It is not only a question of preventing deteriorations of the crisis situations, or even the situations of outrightwar, in the world, particularly in the areas where these resources are to be found (the Middle East, central Asia, Africa); it is also one of creating the conditions in which it will be possible to set in motion a sort of “virtuous cycle” that will help to foster their progressive — and not impossible — pacification. Today, on the other hand, the geopolitical choices of the world’s leading powers tend to aggravate these crisis situations. In particular, the United States (despite, according to Bush, planning ultimately to break its dependence on Middle Eastern oil) is well aware that, in the short to medium term, it is not in a position to do without the oil it receives from Saudi Arabia, the United Arab Emirates, Kuwait, and other countries in this region, and (using its claims that it is “exporting” democracy and striving to counter the threat of terrorism as an ideological cover for its real political and military objectives) is endeavouring to strengthen and develop controlling positions in the Middle East, in central Asia, and now in Africa.
China, for the time being at least, appears to have opted for a “softer” (and more positive) approach, partly on account of its currently lesser capacity for direct intervention. Indeed, the policy China has begun to implement is based on the building up of contacts (mainly established through diplomacy and enriched through its provision of economic aid) with many of the oil-producing countries in Asia, the Middle East, South America, and Africa. These are moves that, while falling within the sphere of traditional “power policy games”, could well lead to “escalations”, and create a real risk of a serious degeneration of the situation — and whether this occurs will depend on the extent of the transition, already under way, from a unipolar to a bipolar (USA and China) world political order. There have, indeed, already been signs of such an evolution of events — signs which should not be ignored. In January China fired a ballistic missile that successfully destroyed one of its own weather satellites located more than 800 km above the earth’s surface. A man for the Chinese Ministry of Defence was quick to stress that it was not China’s intention to engage in an “arms race” in space. But as The Economist pointed out (January 27, 2007 “Stormy Weather”): “it is hard to see the test other than as a display of China’s ability to challenge American space power”. And indeed the move certainly prompted nervous reactions from both the US administration and America’s allies in Japan and Taiwan. Meanwhile, the United States’ recent decision to encourage the intervention of Ethiopia (its ally) in Somalia and to create a special military command for Africa, must be viewed from the same perspective (that of a potential “confrontation”).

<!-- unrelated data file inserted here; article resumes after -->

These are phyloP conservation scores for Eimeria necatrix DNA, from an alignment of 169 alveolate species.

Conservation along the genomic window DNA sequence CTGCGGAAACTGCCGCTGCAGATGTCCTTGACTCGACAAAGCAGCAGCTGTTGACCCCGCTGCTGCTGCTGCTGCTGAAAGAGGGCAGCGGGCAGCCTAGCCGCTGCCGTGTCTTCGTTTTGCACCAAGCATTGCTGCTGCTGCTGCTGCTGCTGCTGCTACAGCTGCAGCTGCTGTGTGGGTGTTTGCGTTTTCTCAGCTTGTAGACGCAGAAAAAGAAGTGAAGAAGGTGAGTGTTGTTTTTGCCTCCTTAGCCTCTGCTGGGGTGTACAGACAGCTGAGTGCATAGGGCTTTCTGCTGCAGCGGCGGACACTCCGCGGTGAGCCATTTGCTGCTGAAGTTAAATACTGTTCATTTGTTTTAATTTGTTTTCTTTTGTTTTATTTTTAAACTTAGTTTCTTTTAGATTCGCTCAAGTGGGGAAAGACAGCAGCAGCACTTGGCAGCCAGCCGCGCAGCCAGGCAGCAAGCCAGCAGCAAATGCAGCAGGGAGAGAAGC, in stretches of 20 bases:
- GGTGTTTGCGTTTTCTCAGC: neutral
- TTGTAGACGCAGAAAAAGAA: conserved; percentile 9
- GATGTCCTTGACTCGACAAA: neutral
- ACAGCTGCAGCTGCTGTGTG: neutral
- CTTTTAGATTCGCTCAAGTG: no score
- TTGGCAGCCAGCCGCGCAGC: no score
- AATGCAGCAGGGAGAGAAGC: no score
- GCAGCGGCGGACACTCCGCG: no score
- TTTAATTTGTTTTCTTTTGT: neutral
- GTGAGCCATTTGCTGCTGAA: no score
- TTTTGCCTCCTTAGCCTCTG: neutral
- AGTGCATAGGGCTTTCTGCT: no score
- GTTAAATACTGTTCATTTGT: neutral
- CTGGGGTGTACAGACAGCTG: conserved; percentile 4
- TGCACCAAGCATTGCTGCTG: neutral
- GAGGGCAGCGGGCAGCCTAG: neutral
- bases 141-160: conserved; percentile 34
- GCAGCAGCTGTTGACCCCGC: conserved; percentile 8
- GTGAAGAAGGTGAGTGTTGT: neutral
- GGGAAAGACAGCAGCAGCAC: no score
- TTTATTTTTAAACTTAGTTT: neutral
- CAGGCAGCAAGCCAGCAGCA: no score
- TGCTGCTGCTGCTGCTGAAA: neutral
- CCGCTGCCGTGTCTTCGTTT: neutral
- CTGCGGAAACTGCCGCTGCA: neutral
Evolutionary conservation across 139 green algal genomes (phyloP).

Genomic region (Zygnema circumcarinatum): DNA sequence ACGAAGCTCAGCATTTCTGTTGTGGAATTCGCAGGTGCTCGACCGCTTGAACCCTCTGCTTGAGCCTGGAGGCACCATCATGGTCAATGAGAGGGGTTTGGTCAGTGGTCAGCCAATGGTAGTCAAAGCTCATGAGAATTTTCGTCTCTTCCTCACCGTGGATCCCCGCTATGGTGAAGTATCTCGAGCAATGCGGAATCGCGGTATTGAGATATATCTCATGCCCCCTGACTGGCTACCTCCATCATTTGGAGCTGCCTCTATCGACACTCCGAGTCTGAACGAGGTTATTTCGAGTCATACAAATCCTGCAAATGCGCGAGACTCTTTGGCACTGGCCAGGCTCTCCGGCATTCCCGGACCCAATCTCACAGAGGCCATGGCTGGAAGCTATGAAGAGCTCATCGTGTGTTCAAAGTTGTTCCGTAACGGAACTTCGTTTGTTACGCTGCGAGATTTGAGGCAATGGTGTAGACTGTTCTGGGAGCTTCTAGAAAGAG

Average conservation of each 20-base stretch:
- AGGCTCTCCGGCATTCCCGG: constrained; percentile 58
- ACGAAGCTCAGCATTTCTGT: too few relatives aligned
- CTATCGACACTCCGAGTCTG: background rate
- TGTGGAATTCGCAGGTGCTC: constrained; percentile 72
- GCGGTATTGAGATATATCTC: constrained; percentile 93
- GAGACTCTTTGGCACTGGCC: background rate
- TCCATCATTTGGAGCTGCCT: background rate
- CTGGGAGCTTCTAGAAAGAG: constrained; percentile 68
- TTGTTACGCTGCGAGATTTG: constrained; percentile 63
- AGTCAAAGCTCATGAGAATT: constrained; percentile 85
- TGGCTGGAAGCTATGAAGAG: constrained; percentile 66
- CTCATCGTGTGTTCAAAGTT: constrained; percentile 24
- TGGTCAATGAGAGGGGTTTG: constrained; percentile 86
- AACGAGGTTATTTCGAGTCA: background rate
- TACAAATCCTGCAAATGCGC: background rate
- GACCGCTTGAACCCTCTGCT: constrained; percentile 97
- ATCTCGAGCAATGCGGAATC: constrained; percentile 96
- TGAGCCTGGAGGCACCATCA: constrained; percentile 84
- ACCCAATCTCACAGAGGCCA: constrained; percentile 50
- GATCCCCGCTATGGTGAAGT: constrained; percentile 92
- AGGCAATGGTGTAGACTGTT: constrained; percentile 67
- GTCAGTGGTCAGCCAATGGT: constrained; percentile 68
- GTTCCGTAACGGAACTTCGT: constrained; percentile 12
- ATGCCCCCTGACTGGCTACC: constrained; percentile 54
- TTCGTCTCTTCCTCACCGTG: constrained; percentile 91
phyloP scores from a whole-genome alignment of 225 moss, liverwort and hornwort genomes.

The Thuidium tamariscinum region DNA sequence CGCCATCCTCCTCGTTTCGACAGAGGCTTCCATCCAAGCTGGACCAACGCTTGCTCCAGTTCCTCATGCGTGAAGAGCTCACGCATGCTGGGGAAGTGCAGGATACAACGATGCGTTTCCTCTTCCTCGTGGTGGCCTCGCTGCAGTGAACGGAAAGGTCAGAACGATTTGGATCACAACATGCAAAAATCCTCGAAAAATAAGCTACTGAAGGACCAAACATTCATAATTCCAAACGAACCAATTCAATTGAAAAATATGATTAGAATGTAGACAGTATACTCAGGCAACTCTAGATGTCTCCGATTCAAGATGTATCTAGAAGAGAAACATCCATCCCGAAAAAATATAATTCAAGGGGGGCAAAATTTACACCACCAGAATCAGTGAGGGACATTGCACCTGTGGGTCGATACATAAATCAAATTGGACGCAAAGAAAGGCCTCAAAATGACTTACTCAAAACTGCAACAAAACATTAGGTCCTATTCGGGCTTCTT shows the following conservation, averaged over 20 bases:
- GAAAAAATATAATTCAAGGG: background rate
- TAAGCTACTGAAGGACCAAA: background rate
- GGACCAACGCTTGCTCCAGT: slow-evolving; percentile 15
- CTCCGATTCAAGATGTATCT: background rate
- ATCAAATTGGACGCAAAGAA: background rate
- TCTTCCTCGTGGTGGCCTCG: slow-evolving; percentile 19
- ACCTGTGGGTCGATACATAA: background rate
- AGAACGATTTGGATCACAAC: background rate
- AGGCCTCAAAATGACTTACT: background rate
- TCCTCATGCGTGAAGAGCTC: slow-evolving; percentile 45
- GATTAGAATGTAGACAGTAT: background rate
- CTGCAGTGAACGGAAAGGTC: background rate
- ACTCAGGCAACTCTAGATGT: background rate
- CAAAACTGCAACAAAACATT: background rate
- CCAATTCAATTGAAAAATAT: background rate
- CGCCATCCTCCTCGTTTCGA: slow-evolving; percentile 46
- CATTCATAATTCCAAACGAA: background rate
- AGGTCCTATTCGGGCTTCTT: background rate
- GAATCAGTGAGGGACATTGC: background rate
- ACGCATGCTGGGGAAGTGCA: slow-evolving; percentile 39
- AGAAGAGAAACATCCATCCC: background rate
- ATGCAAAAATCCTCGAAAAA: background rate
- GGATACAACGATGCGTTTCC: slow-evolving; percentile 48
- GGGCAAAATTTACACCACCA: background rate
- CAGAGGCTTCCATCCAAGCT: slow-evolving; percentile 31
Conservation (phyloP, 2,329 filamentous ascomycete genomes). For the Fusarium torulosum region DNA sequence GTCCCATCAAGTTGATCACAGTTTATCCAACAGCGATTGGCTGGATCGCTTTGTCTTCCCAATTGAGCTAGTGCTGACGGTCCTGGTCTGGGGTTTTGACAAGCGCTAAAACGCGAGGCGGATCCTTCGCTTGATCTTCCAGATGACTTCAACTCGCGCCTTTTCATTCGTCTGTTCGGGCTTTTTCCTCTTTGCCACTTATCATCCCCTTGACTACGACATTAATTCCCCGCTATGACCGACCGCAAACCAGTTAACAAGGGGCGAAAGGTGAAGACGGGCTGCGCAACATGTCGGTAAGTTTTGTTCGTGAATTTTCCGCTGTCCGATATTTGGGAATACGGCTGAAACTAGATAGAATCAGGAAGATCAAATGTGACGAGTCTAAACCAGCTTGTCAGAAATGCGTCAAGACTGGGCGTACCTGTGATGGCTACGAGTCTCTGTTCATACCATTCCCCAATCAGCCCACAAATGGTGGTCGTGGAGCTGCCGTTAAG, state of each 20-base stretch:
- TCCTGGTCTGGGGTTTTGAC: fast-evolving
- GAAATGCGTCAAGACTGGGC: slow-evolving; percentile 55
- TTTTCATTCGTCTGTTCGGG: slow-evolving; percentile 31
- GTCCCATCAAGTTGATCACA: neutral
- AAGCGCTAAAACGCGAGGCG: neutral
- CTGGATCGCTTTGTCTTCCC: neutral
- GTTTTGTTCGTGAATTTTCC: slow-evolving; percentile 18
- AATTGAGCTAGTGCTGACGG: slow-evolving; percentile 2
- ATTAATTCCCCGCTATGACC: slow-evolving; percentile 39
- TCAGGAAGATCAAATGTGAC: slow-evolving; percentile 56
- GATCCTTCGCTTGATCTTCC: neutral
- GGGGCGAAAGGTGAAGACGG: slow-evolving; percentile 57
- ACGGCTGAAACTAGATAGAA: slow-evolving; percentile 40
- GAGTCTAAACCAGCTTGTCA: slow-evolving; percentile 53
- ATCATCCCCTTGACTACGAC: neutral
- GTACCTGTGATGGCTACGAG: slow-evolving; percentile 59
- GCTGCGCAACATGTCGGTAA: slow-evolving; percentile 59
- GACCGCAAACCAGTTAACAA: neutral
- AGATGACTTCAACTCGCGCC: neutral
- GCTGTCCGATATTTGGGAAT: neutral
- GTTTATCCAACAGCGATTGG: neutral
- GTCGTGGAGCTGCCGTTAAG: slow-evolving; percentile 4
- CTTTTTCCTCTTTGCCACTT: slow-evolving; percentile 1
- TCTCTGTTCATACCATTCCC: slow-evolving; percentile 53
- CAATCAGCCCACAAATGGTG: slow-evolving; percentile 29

Before moving on, let us get a possible misconception out of the way: whenever we mention the possibility that a “European power” (a European federal state) could intervene (in the Middle East for example) in order to protect its own interests, employing all the instruments of so-called power politics, we should not make the mistake of envisaging a return (now quite impossible) to Europe’s colonial past, with its gunboats and landing parties. Instead, we should think back to the events of October 1956, when British and French (and Israeli) troops attempted to occupy the Suez Canal following Egyptian president Nasser’ s decision to nationalise it. To halt the Anglo-French campaign, the US president, Dwight Eisenhower, did not have to send in US troops (he sent in only an aircraft carrier as a token gesture): all it took to make the governments of France and Great Britain see reason was a telephone call to the British prime minister, Anthony Eden, in which the American president threatened economic sanctions against them (the sale of US treasury reserves of sterling and French francs) should they fail to withdraw.
Let us try to imagine what might have happened had a European federal state (a European federation) existed in 2003, at the time of the sudden deterioration of the Iraqi crisis. The federation’s president (or his or her delegated representative) would have discussed the situation with the US president — on an equal footing, as is possible only between sovereign states —, “recommending” that he persevere with the United Nations’ inspections programme, or with other diplomatic endeavours, and at the same time making it quite clear that should America persist in its unilateral and bellicose approach, the European Central Bank would have no hesitation in selling the US treasury bonds in its possession. One might say that this is the stuff of political fiction; indeed it is, given that no European federal state as yet exists. But we have to imagine concrete courses of action in order to appreciate fully the very real and positive opportunities that the founding of a European state entity could present.